How have regulations, such as the EU ban on the use of lead solder, exacerbated the obsolescence problem? The EU ban is called RoHS, Restrictions on Hazardous Substances. You can't have lead in solder anymore. It has made the entire supply chain move to lead-free parts. In one fell swoop, you made obsolete all tin lead solder parts, and now you're stuck.

A lot of systems that IT folks have use tin solder parts. If you need to fix one of those boards, you may have to use a lead-free part. Now you're assembling a lead-free solder part onto a tin lead soldered board, and people question the reliability of that.

Then you have the tin whiskers that can grow and wipe systems out.

Tin whiskers? Yes. Traditional solder is lead and tin. When you remove the lead (as is done in lead free solders), tin grows these single crystal whiskers over time. The whiskers can be millimeters long, and they'll short things out. A couple of satellites have been lost due to tin whiskers. It's hard to understand how to stop it. It's just an example of the kind of problems you get into.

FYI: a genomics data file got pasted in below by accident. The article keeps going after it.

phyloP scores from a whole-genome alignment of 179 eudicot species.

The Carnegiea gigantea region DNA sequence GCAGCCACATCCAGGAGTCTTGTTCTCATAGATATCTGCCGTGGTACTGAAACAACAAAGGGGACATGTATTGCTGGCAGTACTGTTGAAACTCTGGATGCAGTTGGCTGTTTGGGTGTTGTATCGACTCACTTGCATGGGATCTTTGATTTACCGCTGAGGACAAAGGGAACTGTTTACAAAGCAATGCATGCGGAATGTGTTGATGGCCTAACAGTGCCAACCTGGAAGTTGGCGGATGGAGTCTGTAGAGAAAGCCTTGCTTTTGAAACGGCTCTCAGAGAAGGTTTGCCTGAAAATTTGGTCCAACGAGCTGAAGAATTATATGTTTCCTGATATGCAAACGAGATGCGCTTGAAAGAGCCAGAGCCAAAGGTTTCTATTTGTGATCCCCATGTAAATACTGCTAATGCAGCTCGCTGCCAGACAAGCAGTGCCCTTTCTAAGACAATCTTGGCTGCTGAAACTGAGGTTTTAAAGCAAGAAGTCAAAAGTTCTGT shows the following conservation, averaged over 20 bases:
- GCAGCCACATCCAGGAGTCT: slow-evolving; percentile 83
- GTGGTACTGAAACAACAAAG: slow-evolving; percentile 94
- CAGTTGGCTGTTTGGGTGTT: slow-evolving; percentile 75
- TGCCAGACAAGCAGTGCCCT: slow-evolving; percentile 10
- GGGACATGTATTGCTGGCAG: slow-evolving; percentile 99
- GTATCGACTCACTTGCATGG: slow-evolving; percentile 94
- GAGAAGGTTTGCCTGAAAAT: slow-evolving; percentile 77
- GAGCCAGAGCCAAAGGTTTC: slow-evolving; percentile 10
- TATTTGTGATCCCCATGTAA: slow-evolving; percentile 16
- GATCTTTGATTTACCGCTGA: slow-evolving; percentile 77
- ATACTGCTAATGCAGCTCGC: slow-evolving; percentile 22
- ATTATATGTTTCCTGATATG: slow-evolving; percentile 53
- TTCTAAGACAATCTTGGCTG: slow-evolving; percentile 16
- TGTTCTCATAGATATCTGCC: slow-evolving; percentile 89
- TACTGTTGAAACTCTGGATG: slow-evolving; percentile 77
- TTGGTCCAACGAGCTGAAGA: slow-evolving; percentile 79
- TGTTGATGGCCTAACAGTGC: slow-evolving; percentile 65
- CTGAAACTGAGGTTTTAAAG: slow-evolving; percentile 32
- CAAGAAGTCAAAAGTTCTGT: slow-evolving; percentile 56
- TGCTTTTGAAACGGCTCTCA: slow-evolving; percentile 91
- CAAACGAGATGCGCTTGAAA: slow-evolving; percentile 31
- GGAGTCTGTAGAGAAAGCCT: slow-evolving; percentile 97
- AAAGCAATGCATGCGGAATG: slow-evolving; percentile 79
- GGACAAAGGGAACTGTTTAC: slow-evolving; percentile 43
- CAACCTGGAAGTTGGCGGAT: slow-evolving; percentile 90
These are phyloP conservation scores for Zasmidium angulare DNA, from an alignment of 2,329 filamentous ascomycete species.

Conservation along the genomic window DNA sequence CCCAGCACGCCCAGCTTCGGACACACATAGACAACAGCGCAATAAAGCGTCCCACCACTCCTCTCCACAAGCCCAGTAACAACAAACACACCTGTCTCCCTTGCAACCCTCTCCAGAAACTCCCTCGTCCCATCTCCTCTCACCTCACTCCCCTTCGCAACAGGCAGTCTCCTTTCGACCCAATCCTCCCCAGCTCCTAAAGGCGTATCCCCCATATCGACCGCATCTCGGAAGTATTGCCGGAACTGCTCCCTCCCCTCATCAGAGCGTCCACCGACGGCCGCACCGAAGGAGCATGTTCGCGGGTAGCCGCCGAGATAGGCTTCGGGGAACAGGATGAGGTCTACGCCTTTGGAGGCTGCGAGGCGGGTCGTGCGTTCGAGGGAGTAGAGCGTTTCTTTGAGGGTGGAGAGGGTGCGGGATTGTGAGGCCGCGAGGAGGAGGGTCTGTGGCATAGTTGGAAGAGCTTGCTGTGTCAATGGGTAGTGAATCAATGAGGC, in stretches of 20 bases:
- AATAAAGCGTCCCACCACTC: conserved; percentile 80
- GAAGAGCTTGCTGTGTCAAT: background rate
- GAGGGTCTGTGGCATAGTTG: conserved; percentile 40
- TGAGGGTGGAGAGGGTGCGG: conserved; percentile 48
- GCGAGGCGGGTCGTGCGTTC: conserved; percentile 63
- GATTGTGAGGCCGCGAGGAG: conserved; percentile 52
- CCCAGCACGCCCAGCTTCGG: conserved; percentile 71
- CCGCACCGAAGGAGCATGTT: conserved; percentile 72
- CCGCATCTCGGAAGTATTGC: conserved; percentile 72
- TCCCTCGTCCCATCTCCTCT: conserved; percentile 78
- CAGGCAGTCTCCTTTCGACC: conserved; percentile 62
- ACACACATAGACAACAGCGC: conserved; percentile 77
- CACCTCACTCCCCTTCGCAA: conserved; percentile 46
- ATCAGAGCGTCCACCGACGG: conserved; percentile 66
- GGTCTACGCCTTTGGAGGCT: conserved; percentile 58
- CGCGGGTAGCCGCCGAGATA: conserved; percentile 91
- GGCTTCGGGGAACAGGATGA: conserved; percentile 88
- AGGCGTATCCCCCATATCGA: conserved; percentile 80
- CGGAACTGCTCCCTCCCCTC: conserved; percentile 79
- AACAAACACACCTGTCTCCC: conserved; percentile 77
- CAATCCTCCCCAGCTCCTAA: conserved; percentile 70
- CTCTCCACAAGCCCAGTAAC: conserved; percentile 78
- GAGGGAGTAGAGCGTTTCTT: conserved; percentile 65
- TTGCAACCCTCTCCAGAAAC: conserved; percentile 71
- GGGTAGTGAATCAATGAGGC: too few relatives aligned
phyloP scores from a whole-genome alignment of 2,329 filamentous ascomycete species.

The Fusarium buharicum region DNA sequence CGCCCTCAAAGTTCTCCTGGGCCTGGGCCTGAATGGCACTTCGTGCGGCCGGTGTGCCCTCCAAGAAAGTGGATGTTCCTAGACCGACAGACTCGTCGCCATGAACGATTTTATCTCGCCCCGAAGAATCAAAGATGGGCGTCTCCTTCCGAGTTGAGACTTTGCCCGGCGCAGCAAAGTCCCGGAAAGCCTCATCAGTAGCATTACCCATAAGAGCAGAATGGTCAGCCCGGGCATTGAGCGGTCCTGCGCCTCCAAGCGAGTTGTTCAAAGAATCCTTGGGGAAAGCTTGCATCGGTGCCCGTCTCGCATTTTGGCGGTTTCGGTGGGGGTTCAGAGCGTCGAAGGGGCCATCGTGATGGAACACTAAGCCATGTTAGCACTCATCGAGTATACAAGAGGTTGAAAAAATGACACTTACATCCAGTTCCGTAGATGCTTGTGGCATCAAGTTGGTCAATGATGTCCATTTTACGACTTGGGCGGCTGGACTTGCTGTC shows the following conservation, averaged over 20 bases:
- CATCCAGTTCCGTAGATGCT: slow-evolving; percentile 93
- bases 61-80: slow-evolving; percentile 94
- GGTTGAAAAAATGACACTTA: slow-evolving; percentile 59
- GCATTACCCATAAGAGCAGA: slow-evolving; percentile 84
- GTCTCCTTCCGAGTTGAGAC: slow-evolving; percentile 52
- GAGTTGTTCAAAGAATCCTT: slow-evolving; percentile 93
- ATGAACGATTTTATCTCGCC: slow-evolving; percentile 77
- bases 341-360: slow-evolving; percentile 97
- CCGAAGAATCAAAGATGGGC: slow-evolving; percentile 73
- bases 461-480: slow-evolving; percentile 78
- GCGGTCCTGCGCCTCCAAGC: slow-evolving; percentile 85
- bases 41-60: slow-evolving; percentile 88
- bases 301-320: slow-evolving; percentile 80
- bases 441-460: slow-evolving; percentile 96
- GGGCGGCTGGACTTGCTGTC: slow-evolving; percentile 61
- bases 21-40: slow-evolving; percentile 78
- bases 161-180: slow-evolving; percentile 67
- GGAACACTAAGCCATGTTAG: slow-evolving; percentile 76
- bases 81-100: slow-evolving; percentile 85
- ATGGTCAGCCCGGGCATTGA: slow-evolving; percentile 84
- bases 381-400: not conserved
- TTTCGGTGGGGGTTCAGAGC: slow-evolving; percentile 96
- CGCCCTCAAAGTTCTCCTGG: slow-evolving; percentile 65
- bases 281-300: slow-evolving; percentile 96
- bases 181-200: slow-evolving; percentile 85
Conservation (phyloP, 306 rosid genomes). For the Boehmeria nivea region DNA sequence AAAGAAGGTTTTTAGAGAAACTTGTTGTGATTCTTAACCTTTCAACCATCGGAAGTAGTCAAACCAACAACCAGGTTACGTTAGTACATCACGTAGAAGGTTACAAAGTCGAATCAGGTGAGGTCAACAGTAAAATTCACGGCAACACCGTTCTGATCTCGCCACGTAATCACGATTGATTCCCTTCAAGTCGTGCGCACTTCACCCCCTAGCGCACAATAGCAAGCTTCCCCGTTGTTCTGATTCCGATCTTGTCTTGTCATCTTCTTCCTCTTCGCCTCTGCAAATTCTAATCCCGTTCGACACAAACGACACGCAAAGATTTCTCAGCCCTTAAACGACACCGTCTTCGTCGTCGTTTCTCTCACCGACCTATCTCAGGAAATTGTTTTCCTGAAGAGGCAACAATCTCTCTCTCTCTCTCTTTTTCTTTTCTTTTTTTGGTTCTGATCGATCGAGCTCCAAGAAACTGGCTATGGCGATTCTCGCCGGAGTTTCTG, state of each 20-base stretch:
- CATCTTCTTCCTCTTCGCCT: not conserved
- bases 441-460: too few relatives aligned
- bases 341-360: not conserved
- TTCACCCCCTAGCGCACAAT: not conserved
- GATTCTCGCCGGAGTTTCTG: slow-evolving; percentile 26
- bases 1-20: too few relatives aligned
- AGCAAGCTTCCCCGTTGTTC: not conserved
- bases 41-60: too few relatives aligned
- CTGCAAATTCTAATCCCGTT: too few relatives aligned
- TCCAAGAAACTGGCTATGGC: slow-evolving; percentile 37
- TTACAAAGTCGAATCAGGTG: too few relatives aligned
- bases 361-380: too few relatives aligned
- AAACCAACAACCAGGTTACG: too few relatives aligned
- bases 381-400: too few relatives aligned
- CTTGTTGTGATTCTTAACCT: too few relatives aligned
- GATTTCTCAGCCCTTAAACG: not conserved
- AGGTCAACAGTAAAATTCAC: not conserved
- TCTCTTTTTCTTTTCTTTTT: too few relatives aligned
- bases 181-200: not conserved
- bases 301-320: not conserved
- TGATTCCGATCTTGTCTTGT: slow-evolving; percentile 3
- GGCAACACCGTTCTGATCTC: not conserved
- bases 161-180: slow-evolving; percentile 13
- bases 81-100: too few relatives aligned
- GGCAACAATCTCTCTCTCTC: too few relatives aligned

Is some of this obsolescence in the IT market planned? We're all trapped in this problem of "I have Office 2005, and I'm fine with Office 2005. It does more stuff than I'm ever going to use." But darned if documents don't start showing up that I can't open in Office 2005 because someone made them in Office 2007. Pretty soon, I get fed up with this and I'm forced to upgrade. I'm stuck in this cycle of needing to upgrade because the world pushes on and pretty soon I can't function, even though I don't need the new stuff. We've called this the Microsoft business plan.